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From Mama’s Kitchen to Metropolitan Beijing

Beijing, China

Welcome to Beijing, China, year 2050.

After a long day at the local market, Jun eagerly arrives home to share her newly acquired knowledge and fresh produce with her family, inspired by the meal that she tasted at the Good Food Hub.  The chef at the Good Food Hub shared facts about nutrition, along with cooking tips on preparing a high-nutrient variety of yam.  This yam is nothing like she has ever seen or tasted before, and it’s totally delicious!

As the cooking aroma fills the air, Jun’s pride grows.  In recent months she has been a frequent visitor to the Good Food Hub, learning about the different roles that food plays in relationship to health, environment, and community.  Her family, who has noticed a remarkable improvement in their day-to-day health and energy, now turns to her with piqued curiosity for guidance and knowledge.

The timer rings: the meal is ready. Colorful ingredients fill the plates.  Roasted yams, crunchy on the outside and soft on the inside, but sweeter than expected, accompany Baozis – stuffed buns with lettuce, mushrooms and carrots (homegrown in the family’s garden) – piled on top of perfectly seasoned organic tofu that Jun just learned to prepare courtesy of a Good Food Hub recipe.

Conversation during the meal is centered around Jun’s new knowledge of plant-based living.  She eagerly shares all that she has learned as her family revels in the new menu. Jun smiles as she reflects on how the meal is not only providing nourishment to her family, but also nourishing their connection to one another.

Home to the largest population in the world, China is seeing a rise in new health challenges caused by widespread industrialization; rapid urbanization; an aging population; a shift toward a more Westernized, highly processed diet; and environmental changes caused by the climate crisis.  Currently, like many cities around the world, few if any Chinese cities have well-integrated food governance policies, resulting in fragmented management and monitoring of various food value chains.

Beijing is home to 20 million people, and the country’s health challenges are intensified within the capital city.  Production and consumption of animal protein has skyrocketed; zoonotic diseases are on the rise; and the obesity rate is more than double the national average.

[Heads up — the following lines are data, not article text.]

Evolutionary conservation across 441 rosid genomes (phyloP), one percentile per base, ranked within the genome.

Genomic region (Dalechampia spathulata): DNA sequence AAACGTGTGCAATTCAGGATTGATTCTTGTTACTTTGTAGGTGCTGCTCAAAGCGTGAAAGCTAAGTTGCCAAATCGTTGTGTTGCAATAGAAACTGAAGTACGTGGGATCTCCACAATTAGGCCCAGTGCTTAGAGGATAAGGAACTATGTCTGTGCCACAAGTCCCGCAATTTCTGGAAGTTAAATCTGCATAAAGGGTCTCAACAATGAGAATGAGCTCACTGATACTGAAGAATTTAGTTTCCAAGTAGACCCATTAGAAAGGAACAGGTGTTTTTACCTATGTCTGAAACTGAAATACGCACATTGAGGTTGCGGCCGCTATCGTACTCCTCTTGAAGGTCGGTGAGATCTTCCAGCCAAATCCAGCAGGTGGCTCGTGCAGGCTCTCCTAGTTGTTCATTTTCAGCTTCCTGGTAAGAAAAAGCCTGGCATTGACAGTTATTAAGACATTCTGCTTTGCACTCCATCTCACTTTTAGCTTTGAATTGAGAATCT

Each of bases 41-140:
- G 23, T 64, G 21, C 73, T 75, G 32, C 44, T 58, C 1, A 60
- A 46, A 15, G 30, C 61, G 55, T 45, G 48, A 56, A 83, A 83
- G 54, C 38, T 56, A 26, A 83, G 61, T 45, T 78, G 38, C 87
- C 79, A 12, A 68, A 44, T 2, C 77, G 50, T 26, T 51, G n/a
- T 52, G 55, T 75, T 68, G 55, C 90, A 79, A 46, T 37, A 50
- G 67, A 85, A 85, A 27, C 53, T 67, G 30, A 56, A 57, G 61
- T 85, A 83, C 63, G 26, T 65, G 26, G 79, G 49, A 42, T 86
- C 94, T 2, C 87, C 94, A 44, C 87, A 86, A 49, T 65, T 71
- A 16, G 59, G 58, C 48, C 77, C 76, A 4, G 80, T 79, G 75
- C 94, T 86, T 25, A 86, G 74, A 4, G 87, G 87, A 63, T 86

Yet with this Vision for 2050, positive change is on the horizon.  The goal is to shift the majority of the population toward a plant-based diet, and educating communities on nutrition and their role in transforming the food system is critical. Other key components of the Vision include: launching “Good Food Hubs,” a trusted community resource to learn more about plant-based cooking; using custom mobile apps to educate the communities about plant-based diets; creating new governance mechanisms for shared understanding and adoption of new food policies; and making plant-based ingredients easily accessible.

This Vision for Beijing showcases how by the year 2050:

  • Farmers, scientists, and chefs work together to increase the diversity of foods produced and consumed daily, shifting toward better dietary quality for all.
  • Community-based markets are entirely plant-based, eliminating animal products and minimizing risks for zoonotic diseases.
  • Good Food Hubs exist within every community-based market, becoming the city’s food oases and ensuring that no food deserts exist. Good Food Hubs, as well-known, well-utilized resources, offer:
    • Labs, where professional chefs and community members introduce traditional recipes and create new ones with a wide range of plant-based ingredients produced mainly by local or regional sustainable farms.
    • Community Kitchens, where sustainable agricultural products are presented and offered in the form of tasty and healthy meals for local residents to sample.
    • Studios, where professional chefs and community members interact with artists and designers in creating intriguing online and onsite events about food system transformation.
    • Classrooms, where young chefs and community members learn new skills and contribute ideas to the evolving food revolution.
    • Archives, where traditional and innovative plant-based recipes are collected, documented, and made available for everyone in the city and beyond.
  • Food and traditional medicine align again and are considered in harmony. Chinese medicine informs and enriches the food choices, revitalizing the ancient medical wisdom that focuses on “One Health” and restoring the “Tao” way of life (doing the right thing).


This Vision highlights how food can support human health, nourish minds and build communities.

As a team under the Good Food Fund of the China Biodiversity Conservation and Green Development Foundation, and in partnership with Tianren Culture and Slow Food Greater China, the Good Food Fund aims to facilitate shifts in food production, distribution, and consumption patterns towards a healthier and more sustainable food system.

Click here to explore the full Vision for Beijing in the year 2050.

  • Our generation will set the new default in our kitchen, so that our children grow up eating healthy and sustainable food. It is time that China – which is now the world's second largest economy and largest consumer and producer of food – thinks about what example we can make for other parts of the world by eating well.